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There was time when paying for something actually meant taking the cash out of your wallet. However with Free Financing being offered by so many companies it seems that the Popeye cartoon Whimpy obviously knew what he was talking about when he coined catchphrase “I’ll gladly pay you Tuesday for a hamburger today”. Maybe he saw a value in spending someone else’s money with the benefits of being able to pay for it later.
Bedroom furniture and mattress stores constantly advertise spectacular finance offers. This helps the retail furniture stores, which are typically known for more costly purchases. It helps furniture retailers make it easier for their customers to buy a pricey new oak bedroom set or a luxuriously expensive king sized pillow top mattress. Stores advertise telling us things like “ little to no money down. “No payments till January 2099” or “Just 24 easy monthly installments of 19.95”. Sure monthly payments and differed billing sound like a great option but what do they really cost you?
The answer is more than you can imagine.
Furniture stores, appliance stores, and other large item retail stores usually offer payment programs for their patrons. They know the impulses of their consumers and play on them. They want to make it easier for their shopper to get that new mattress constructed of silk and cashmere and down. So how is it done? Retailers make agreements with finance companies such as American General, House Hold Finance (HFC) and others to set up programs like…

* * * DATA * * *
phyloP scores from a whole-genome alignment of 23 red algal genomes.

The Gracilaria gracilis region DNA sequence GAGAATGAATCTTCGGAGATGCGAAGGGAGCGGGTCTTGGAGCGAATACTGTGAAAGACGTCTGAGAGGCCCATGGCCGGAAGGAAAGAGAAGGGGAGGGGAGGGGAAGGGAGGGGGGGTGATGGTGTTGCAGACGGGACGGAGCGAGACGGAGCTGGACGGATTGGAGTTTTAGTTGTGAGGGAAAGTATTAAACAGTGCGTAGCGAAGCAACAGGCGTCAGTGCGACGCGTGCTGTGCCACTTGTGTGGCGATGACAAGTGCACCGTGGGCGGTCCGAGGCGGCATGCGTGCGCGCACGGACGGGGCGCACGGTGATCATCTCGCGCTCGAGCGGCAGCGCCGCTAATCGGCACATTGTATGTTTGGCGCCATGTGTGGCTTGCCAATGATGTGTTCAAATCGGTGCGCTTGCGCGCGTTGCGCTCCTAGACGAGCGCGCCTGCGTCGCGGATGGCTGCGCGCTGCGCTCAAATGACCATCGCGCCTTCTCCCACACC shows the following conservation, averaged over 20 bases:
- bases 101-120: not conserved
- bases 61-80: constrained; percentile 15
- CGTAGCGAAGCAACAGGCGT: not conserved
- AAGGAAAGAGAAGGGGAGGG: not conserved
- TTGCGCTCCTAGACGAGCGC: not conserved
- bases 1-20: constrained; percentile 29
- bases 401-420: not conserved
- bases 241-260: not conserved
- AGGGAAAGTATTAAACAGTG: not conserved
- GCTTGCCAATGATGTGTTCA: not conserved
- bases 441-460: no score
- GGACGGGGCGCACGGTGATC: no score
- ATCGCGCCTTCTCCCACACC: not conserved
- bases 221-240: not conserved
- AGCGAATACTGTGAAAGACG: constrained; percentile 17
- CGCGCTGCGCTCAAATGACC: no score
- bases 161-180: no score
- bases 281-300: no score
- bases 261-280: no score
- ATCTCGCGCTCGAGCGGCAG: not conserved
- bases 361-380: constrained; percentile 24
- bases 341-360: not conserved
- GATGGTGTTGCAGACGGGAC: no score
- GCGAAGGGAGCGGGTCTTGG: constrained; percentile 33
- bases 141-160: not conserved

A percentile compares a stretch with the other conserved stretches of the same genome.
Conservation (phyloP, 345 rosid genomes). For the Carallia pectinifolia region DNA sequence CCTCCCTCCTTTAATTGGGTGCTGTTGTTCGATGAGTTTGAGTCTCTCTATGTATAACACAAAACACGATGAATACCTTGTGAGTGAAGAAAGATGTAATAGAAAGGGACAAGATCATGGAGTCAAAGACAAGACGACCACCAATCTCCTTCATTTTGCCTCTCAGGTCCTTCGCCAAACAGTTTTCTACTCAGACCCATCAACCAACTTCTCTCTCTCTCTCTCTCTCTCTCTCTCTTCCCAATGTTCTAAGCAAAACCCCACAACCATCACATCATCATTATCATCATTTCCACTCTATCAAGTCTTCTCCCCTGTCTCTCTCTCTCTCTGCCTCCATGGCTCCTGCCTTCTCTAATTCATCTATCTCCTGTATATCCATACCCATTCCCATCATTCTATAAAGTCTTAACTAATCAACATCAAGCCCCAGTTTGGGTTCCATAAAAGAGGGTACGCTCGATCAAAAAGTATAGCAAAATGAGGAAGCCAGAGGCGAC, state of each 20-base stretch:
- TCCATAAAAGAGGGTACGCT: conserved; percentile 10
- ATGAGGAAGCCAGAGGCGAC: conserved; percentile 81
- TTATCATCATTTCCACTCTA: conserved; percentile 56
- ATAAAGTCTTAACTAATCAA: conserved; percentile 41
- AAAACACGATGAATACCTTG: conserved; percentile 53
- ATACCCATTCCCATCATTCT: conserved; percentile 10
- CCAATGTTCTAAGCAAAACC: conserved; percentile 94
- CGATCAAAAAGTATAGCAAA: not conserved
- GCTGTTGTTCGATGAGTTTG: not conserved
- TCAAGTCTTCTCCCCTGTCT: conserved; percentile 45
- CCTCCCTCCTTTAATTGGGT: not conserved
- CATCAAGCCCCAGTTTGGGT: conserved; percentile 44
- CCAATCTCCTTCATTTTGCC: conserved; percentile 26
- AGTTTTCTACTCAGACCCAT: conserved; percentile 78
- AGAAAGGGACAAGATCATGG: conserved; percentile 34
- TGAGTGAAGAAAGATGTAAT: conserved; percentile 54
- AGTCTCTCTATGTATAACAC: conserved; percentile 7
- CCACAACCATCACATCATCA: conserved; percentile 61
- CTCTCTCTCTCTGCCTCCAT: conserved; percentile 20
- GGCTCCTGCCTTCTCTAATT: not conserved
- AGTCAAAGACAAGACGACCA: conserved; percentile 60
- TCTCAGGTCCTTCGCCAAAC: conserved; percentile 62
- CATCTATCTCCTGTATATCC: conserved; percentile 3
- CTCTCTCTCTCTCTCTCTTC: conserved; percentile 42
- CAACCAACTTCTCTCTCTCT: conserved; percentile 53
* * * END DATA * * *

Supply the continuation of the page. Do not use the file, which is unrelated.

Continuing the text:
• Regular Revolving Credit
• 6 months same as cash / payments required
• 12 months same as cash / payments required
• 90 days same as cash / 90 days deferred payments
• 6 months same as cash / 6 months deferred payments
• 12 months same as cash / 6 months deferred payments
• 18 months deferred finance charge / 18 months = payments
• 24 months deferred finance charge / 24 months = payments
These types of payment plans to purchase house hold items are designed to make higher priced items like a new Tempurpedic memory foam mattress or a Basset bedroom set more affordable for their bargain hunter. The problem is that most of these choices in payment options cost everyone money. An agreement is set up in advance with the retailer who agrees to pay a certain fixed percentage say 6 – 8 percent based on any number of different payment options as listed above, one of which is offered to the consumer. So when a consumer decides to buy a $2000.00 bedroom suite from XYZ Company a $2000.00 the merchant has previously budgeted into the advertised “Sale Price” the additional 8 percent he needs to cover the cost he will pay to the finance company. These are the companies that will bill you for your loan.
This still is not a bad deal considering that most credit cards companies charge 8 to 18 percent and finance companies 18 – 24 percent to qualified buyers. What we all need to realize is that by paying by check or cash we could help retailers once again bring retail prices on goods down to a manageable level if everybody shopped smart. We need to remember that if a store is offering free financing, we may want to look for a competing store that offers the exact same product without free financing it could save you a lot of money. So when we see advertisements like free financing for one year or no payments for 12 months we may want to remember that if a deal sounds too good to be true it probably is.
Do you think financing is really free or do you even care? Some have told me as long as long as they don’t see it they don’t care?